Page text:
Since its first production in London in 1602, the tragedy of HAMLET has become Shakespeare's most famous play, staged thousands of times, and considered a masterpiece of English literature and culture. On the ramparts of the Danish castle, young Hamlet, Prince of Denmark, receives a visitation from the ghost of his dead father who reveals a betrayal "most foul strange and unnatural": the old king claims to have been murdered by his own brother, Claudius, who then assumed the throne and married his widow. Hamlet swears to seek vengeance against his uncle, but soon finds himself plagued by doubts, indecision, and moral and religious quandaries. As he struggles with his task, Hamlet feigns madness, speaks in riddles, and contemplates suicide. After he accidentally stabs Polonius, Claudius's counselor, Hamlet is sent into exile--and Polonius's daughter, Ophelia, who had been in love with Hamlet, goes mad from grief and drowns herself. In the tragedy's climax, Hamlet returns to Denmark and stages a play in the hopes of exposing his uncle's guilt, while unbeknownst to him, Claudius has set about plans to have Hamlet poisoned. HAMLET is part of the well-established tradition of "revenge tragedies" that were popular at the end of the Elizabethan era, but the play transcends all its influences in its examination of justice and duty, and as a subtle portrait of a sensitive young man torn between righteous revenge and his duty as a moral man. For many critics Hamlet's psychological and philosophical dilemmas represent the greatest depiction of the complexities of the modern man.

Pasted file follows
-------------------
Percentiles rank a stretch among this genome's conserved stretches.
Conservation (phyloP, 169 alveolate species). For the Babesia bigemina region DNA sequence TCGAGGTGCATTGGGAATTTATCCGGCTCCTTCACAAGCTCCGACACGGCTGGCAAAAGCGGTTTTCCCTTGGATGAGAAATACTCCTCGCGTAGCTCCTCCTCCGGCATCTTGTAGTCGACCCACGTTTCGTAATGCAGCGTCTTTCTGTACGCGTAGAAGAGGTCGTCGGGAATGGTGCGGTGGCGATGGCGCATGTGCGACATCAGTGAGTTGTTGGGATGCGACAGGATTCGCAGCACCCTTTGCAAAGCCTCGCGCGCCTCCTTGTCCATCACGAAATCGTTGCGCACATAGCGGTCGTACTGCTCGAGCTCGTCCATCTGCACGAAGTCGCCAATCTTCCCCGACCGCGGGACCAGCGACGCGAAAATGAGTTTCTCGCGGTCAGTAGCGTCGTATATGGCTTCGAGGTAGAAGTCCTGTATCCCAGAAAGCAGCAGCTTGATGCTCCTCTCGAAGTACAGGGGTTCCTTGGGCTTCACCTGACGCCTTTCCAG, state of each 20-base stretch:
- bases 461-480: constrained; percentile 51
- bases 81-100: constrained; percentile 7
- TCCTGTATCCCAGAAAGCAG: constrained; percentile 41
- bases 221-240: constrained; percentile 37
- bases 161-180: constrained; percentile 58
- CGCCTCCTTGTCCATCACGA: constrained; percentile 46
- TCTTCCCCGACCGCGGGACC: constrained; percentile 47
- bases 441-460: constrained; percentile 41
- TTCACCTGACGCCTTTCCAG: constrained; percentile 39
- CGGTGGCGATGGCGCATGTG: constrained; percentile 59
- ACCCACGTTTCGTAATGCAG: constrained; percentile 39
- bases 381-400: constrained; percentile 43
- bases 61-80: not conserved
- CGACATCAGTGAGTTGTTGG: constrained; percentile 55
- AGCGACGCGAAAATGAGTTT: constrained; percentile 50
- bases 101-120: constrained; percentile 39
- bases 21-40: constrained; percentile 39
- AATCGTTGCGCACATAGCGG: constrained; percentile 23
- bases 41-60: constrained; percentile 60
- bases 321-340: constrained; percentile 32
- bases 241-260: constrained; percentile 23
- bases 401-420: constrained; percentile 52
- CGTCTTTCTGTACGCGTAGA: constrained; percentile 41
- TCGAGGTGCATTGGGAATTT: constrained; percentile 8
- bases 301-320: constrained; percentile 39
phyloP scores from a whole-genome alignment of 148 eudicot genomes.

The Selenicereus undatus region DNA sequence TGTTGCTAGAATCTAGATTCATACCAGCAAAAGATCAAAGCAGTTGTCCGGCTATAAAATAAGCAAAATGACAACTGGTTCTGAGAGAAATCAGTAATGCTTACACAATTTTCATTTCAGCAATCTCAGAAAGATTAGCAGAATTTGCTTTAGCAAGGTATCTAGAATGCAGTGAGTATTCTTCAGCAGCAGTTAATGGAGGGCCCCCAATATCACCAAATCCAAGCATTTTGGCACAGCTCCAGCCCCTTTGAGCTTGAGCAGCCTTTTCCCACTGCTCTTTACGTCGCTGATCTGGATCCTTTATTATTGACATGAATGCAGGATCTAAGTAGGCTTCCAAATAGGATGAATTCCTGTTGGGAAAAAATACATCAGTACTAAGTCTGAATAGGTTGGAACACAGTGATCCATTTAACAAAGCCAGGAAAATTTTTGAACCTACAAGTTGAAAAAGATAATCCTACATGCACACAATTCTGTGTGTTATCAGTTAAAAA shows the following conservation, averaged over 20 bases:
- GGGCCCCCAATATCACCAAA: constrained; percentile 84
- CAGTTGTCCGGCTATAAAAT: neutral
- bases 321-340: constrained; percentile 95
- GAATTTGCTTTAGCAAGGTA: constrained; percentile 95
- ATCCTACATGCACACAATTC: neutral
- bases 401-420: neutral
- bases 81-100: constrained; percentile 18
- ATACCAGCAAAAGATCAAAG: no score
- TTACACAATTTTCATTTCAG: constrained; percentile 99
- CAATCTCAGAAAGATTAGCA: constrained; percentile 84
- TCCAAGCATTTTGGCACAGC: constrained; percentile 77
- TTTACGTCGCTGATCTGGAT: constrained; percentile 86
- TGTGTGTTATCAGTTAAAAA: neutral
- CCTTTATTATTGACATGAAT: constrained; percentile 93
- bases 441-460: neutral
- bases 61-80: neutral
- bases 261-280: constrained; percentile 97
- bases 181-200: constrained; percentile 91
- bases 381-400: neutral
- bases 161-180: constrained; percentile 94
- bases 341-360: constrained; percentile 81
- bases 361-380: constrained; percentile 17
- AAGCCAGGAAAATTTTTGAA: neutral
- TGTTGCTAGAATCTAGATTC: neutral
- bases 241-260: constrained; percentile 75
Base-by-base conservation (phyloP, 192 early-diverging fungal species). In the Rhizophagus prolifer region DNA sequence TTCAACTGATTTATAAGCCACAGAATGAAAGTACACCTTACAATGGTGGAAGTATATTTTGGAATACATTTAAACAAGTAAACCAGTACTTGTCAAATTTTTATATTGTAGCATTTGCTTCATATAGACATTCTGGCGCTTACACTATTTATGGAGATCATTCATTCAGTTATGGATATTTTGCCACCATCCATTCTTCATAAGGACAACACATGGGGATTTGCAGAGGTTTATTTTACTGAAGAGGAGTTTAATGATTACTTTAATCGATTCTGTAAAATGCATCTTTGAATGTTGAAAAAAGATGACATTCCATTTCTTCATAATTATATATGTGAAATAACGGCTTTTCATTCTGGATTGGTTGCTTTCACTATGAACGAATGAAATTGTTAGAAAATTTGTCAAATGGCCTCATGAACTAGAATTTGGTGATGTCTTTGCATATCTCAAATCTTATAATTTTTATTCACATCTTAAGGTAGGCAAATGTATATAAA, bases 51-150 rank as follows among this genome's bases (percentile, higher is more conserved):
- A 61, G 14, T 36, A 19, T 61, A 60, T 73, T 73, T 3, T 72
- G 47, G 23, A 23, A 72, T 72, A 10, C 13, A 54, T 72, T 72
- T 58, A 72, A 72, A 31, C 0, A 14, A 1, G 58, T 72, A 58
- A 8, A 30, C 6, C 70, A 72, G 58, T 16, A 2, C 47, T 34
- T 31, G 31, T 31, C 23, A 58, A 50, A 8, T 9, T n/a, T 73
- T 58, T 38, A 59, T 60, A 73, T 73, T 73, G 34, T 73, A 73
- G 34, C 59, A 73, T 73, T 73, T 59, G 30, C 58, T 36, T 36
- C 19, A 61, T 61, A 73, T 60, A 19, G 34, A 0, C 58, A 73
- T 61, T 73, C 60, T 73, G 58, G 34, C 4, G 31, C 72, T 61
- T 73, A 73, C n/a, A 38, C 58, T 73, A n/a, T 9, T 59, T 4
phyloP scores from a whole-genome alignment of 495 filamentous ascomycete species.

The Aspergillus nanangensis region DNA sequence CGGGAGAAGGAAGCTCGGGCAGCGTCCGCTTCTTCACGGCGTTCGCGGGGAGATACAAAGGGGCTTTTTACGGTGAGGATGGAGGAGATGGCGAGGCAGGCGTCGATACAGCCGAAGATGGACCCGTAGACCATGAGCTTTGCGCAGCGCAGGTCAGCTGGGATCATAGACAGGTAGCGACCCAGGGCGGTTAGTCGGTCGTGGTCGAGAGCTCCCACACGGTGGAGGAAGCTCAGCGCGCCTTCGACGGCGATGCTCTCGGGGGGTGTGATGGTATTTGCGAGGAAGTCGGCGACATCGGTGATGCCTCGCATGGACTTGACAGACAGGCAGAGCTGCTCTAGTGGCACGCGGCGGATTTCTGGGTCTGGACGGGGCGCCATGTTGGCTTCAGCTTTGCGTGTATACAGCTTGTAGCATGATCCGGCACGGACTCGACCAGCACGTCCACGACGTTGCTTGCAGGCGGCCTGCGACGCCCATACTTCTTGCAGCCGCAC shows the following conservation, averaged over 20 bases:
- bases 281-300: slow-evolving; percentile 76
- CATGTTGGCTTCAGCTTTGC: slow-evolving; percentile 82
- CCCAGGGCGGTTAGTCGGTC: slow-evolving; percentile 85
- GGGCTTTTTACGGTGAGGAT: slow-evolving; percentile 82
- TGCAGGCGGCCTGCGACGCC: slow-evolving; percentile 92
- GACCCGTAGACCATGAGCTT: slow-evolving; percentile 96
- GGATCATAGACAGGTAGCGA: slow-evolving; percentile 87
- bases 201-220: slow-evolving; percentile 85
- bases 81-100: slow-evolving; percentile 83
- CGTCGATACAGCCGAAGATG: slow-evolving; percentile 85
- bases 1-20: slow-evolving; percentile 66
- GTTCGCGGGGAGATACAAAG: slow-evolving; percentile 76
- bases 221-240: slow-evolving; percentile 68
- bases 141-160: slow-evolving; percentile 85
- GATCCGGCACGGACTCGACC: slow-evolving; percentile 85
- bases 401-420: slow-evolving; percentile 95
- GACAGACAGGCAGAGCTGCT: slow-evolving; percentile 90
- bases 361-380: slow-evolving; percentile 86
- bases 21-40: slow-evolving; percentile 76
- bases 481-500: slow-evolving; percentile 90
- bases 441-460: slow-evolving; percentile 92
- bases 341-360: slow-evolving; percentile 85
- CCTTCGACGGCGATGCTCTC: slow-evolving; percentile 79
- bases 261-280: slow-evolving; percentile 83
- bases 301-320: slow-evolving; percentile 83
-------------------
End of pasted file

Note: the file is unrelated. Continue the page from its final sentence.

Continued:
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- October 28, 2002
- October 28, 2002
- William Shakespeare